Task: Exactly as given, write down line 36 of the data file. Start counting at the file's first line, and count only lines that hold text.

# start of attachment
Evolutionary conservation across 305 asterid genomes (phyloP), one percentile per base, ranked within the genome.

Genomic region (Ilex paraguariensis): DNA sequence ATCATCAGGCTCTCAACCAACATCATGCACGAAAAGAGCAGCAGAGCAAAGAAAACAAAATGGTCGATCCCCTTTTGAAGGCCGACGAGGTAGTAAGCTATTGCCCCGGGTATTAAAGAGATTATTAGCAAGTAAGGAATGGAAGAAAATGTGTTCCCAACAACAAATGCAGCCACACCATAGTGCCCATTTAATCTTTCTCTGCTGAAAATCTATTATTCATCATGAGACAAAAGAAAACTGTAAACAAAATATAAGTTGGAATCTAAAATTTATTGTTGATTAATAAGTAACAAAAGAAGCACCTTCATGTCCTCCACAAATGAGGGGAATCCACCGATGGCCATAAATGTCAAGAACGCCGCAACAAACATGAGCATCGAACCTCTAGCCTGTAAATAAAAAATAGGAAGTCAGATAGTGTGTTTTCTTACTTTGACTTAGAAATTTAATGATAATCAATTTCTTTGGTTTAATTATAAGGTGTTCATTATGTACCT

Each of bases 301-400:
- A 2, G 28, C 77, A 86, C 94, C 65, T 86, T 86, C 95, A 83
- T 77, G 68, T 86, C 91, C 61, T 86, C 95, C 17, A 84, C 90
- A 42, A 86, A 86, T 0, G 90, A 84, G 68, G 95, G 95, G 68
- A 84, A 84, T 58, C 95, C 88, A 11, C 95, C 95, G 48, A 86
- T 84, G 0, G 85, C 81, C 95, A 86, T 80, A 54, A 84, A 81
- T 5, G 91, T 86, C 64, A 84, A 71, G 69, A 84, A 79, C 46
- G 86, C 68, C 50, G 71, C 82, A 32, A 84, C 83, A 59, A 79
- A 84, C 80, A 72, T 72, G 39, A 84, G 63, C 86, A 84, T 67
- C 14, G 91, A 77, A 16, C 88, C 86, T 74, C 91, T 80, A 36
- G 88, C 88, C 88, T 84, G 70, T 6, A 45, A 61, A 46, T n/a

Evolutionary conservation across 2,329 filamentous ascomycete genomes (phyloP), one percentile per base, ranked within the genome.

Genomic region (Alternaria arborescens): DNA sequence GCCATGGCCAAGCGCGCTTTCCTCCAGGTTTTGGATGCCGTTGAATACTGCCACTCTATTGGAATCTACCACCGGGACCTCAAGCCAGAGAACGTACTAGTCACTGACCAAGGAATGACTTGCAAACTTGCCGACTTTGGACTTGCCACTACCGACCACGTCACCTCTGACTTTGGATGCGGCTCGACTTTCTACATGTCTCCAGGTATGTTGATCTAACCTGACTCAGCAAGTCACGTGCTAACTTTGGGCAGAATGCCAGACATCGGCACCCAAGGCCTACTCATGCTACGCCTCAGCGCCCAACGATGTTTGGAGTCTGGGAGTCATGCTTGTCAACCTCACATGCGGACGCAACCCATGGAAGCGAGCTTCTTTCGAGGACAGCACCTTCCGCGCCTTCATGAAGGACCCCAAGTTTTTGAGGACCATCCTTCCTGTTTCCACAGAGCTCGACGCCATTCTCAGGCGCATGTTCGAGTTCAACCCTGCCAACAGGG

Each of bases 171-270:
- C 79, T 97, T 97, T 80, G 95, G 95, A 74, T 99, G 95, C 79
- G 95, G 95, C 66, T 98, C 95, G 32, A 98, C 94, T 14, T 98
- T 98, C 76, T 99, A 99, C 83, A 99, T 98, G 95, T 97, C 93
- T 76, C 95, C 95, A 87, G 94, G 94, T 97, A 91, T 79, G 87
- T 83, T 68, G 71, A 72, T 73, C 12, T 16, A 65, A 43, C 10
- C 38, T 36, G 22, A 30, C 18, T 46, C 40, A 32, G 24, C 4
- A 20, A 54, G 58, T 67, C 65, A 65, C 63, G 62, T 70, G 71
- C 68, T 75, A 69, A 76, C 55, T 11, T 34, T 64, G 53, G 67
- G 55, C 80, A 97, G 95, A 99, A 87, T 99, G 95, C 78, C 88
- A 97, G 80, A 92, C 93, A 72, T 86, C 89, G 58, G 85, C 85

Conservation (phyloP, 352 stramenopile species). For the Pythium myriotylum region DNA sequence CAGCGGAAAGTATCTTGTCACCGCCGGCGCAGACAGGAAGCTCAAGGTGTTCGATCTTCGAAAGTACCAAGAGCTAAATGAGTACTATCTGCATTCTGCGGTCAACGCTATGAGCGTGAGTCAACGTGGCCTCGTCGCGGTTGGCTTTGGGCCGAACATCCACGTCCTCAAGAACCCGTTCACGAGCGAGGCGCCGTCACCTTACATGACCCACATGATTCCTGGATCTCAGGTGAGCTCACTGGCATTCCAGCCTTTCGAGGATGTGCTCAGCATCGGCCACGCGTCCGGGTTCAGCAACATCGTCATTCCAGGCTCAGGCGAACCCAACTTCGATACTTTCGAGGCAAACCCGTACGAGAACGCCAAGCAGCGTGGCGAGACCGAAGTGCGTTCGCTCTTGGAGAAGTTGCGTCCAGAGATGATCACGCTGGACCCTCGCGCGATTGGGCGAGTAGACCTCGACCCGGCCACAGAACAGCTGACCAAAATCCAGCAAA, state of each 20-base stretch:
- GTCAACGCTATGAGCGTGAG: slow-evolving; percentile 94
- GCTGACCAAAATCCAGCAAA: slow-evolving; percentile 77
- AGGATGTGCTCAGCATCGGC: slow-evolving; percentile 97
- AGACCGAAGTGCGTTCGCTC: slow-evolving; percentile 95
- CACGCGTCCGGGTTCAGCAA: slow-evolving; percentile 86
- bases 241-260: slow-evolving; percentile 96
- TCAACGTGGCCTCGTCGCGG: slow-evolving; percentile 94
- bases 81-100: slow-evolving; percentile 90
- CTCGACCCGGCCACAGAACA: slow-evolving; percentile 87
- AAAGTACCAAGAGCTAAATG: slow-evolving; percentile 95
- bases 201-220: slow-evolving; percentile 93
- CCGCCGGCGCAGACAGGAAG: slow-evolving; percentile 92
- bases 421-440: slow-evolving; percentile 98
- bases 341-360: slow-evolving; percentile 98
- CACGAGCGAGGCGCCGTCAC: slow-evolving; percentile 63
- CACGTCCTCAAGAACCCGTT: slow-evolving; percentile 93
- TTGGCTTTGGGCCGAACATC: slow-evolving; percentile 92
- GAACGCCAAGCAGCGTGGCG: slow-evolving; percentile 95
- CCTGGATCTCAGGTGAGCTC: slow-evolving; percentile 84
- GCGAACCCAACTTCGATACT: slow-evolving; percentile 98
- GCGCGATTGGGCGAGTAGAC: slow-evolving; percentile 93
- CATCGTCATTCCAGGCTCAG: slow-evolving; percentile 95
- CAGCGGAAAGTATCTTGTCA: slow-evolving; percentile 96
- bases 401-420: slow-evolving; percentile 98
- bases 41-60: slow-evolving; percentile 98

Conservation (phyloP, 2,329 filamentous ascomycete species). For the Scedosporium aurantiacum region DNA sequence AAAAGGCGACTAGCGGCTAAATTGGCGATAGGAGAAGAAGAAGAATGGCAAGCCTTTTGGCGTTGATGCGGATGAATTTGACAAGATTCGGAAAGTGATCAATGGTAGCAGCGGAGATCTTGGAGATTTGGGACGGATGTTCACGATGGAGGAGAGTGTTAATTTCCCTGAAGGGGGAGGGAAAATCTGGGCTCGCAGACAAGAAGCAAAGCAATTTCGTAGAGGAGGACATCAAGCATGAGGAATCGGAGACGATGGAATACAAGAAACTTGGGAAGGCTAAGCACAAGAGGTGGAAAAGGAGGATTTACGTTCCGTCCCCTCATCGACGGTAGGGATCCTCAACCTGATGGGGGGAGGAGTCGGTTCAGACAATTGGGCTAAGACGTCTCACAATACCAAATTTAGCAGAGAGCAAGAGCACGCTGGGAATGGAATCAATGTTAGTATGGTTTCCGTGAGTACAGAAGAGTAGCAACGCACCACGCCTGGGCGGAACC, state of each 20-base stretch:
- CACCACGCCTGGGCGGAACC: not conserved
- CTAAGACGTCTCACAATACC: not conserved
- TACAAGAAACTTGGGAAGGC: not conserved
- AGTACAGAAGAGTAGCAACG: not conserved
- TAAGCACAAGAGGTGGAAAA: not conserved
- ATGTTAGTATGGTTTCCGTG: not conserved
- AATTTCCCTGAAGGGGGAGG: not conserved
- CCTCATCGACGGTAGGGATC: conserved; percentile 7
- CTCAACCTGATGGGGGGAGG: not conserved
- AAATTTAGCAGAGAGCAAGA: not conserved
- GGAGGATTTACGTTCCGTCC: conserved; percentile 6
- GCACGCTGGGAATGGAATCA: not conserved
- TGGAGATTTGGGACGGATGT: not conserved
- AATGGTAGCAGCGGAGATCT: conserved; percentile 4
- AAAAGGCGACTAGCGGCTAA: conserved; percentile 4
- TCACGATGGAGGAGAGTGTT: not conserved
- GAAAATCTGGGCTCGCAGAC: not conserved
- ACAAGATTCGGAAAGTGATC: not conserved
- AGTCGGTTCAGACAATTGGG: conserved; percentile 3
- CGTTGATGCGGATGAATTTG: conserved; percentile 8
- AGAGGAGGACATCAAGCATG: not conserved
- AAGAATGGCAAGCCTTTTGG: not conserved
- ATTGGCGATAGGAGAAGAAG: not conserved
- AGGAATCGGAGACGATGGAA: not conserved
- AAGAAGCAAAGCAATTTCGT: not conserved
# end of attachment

- CTCGACCCGGCCACAGAACA: slow-evolving; percentile 87